What cameras caught was a moment where both Jim and Dan broke down from the emotional weight of the moment, and it's something that never would have ever been truly clear in this writer's mind had it not been for their father setting the record straight.
A moment where two brothers, bound by blood, made it through the storm together.
And things of this nature have unfortunately been a part of the Miller family's lives for the past four years. From Dan battling through losing his daughter to the uncertainty that lingered over his son's health while they waited for his transplant to come.
Mike described how Dan would leave Dan Jr.'s side to go train and spend the entire drive crying because he couldn't help his son. He would then cry on the drive back but shore up his tears before he entered the house because he didn't want his son to see him be anything but strong.
Those are hefty tolls for a man to pay, but it became clear during my time with them that everything one endures, the entire family endures together. That's the true dynamic of the Miller family and an amazing thing to see up close and personal.
My objective in spending a day camping with the Millers was to find out more of who they really are beyond fighting, and I'm happy to say that mission was accomplished.
Beyond the camouflage and hunting, they are two brothers who enjoy every aspect of the life they live. They brew their own beer together and smoke meats for their respective families to enjoy. They are each other's harshest critic but the first one there to offer praise when a goal is accomplished.
While they aren't the only pair of brothers fighting on the sport's biggest stage, they are certainly the definition of what it means to be a fighting family.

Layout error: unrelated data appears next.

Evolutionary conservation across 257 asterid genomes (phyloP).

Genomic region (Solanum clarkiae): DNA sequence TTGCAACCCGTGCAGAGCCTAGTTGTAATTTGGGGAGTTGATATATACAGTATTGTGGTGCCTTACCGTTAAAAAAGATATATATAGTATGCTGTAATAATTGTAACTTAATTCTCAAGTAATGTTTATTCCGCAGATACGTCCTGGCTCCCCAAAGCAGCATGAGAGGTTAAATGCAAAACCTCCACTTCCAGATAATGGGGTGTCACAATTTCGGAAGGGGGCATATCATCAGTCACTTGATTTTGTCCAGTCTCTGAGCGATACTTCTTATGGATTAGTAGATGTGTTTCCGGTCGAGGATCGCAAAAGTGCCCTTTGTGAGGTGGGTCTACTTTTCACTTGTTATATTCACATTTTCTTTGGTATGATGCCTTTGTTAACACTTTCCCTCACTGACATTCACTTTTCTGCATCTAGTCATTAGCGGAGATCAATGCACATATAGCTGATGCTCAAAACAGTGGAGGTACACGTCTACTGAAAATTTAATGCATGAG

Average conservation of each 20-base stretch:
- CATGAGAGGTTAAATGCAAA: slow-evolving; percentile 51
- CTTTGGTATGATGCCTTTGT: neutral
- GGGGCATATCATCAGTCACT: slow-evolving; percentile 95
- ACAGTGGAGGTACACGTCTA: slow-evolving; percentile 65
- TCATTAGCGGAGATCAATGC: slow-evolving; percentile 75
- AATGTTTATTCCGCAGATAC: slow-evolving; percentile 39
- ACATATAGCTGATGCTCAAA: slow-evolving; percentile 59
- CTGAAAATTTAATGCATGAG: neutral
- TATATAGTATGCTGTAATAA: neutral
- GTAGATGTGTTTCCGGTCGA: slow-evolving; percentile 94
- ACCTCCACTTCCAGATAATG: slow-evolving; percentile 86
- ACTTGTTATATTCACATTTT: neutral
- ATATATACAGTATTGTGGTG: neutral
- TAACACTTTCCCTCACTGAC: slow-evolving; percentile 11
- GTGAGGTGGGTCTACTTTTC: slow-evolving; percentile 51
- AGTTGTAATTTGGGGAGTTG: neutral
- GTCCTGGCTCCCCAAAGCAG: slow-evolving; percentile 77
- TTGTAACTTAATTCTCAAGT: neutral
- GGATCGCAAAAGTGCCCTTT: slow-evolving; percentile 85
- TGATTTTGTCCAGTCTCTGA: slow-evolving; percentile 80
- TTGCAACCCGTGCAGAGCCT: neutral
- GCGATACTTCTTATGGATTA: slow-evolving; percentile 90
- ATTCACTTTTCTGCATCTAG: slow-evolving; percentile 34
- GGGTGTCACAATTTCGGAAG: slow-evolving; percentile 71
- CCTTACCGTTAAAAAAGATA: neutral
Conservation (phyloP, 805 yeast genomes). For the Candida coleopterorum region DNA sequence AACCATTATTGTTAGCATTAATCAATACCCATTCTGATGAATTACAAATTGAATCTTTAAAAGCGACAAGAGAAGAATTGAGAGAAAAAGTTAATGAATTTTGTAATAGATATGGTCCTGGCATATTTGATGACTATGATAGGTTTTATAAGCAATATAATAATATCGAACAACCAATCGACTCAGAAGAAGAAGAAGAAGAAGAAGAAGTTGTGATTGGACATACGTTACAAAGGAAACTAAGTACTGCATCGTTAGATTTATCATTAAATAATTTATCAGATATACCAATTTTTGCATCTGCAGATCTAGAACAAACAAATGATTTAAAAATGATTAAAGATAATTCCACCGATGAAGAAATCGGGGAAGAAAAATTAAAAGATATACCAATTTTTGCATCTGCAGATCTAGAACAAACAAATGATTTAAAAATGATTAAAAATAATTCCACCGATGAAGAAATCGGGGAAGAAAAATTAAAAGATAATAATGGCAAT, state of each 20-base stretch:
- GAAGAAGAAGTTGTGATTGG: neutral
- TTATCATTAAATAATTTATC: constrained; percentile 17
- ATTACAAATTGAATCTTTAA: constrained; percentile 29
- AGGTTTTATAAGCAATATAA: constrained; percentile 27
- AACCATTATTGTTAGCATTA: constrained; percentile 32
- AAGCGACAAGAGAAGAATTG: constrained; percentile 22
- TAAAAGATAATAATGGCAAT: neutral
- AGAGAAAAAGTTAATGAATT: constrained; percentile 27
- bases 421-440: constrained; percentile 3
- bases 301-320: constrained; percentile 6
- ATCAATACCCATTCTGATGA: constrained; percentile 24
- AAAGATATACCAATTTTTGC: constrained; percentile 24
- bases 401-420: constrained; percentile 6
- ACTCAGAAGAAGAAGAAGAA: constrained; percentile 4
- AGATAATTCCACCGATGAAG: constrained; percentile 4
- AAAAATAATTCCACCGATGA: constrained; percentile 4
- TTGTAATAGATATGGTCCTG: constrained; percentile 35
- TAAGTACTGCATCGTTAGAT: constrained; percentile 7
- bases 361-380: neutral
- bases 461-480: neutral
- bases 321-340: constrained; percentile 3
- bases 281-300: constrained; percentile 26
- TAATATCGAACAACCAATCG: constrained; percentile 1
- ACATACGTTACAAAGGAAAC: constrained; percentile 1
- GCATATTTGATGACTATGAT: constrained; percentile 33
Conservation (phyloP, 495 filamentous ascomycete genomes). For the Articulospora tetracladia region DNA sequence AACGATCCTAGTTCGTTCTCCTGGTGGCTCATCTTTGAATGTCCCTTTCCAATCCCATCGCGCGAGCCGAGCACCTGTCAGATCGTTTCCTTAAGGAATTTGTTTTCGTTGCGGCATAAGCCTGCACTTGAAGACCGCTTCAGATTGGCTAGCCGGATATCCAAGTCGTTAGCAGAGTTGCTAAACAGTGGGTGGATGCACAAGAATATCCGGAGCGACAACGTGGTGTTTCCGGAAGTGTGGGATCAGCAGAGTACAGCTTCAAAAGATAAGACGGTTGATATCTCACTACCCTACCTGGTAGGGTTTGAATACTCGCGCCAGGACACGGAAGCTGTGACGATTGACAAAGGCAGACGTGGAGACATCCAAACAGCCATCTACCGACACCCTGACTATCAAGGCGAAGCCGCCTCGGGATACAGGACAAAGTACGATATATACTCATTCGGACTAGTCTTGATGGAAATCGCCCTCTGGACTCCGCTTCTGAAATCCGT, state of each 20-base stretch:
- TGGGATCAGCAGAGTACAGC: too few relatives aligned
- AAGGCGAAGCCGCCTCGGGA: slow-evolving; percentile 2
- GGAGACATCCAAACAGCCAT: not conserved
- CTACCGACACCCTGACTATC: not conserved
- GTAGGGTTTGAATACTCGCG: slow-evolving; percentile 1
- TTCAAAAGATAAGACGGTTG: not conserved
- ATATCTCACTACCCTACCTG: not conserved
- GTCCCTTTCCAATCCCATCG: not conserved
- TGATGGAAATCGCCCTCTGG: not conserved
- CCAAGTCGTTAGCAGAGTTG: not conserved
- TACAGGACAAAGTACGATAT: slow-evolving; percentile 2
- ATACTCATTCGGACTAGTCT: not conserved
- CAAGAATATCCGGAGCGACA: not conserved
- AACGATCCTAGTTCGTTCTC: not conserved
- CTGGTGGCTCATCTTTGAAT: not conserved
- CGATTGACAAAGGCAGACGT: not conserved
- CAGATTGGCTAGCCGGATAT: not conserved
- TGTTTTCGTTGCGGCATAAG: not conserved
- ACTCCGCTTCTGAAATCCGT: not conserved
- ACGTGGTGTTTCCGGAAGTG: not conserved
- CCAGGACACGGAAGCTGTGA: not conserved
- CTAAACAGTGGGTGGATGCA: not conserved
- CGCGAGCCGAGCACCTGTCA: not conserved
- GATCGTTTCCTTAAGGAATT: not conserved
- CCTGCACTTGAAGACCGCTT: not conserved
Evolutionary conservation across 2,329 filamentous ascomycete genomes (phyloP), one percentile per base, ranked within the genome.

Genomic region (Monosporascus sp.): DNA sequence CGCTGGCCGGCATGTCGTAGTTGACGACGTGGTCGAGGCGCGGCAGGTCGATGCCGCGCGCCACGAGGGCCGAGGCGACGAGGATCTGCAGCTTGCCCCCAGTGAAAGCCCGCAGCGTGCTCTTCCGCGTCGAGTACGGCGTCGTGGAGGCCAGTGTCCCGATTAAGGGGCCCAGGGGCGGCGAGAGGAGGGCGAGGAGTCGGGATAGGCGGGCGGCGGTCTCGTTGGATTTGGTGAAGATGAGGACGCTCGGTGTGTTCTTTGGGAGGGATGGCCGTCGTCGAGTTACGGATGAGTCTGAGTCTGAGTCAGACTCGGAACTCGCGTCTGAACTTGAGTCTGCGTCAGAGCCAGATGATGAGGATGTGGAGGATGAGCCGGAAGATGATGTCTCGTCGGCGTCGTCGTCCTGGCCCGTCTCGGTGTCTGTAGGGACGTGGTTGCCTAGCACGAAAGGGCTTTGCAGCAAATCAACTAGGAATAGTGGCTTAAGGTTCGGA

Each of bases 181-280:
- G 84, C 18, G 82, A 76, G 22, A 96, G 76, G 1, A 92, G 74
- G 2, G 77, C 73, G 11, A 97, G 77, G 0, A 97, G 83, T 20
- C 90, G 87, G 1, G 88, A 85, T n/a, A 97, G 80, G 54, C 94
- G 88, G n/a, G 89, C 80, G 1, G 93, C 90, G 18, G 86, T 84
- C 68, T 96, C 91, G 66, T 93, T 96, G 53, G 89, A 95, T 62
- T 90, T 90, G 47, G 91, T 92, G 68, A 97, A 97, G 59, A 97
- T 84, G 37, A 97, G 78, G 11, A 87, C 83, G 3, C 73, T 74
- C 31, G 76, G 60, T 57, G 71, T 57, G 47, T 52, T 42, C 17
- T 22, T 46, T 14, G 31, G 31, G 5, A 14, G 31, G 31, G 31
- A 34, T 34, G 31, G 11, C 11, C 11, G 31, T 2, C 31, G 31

Yet, they do it with smiles that have been earned in the harshest environment. Success in fighting may be keeping the win column filled and the loss column low, but the Miller brothers understand more than most how just giving everything you have to give is a victory unto itself. Some say they leave it all in the cage, but that's how the Miller brothers live their lives.
They put everything they have into everything they do because that's the way their father showed them way back when things were first starting to matter. Both watched with a keen eye as the man they strove to become showed them what it meant to be an upstanding, hardworking individual. There is not a shred of doubt those lessons became entwined in the fabric of the men they grew to be, and that diligence and heart would be instrumental in their rise to become UFC fighters.
Jim sings, dances and fights his ass off. Dan is quick to a laugh while doing the same. With everything they've been through, it's amazing they can still find a reason to smile, but they are men who prefer the path of most resistance, because it is there where you find out who you are and what you are truly made of.
The Miller family is made of a thing not easily found and impossible to replicate—unconditional love. And that is something everyone should aspire to find.
Duane Finley is a featured columnist for Bleacher Report. All quotes are obtained firsthand unless noted otherwise.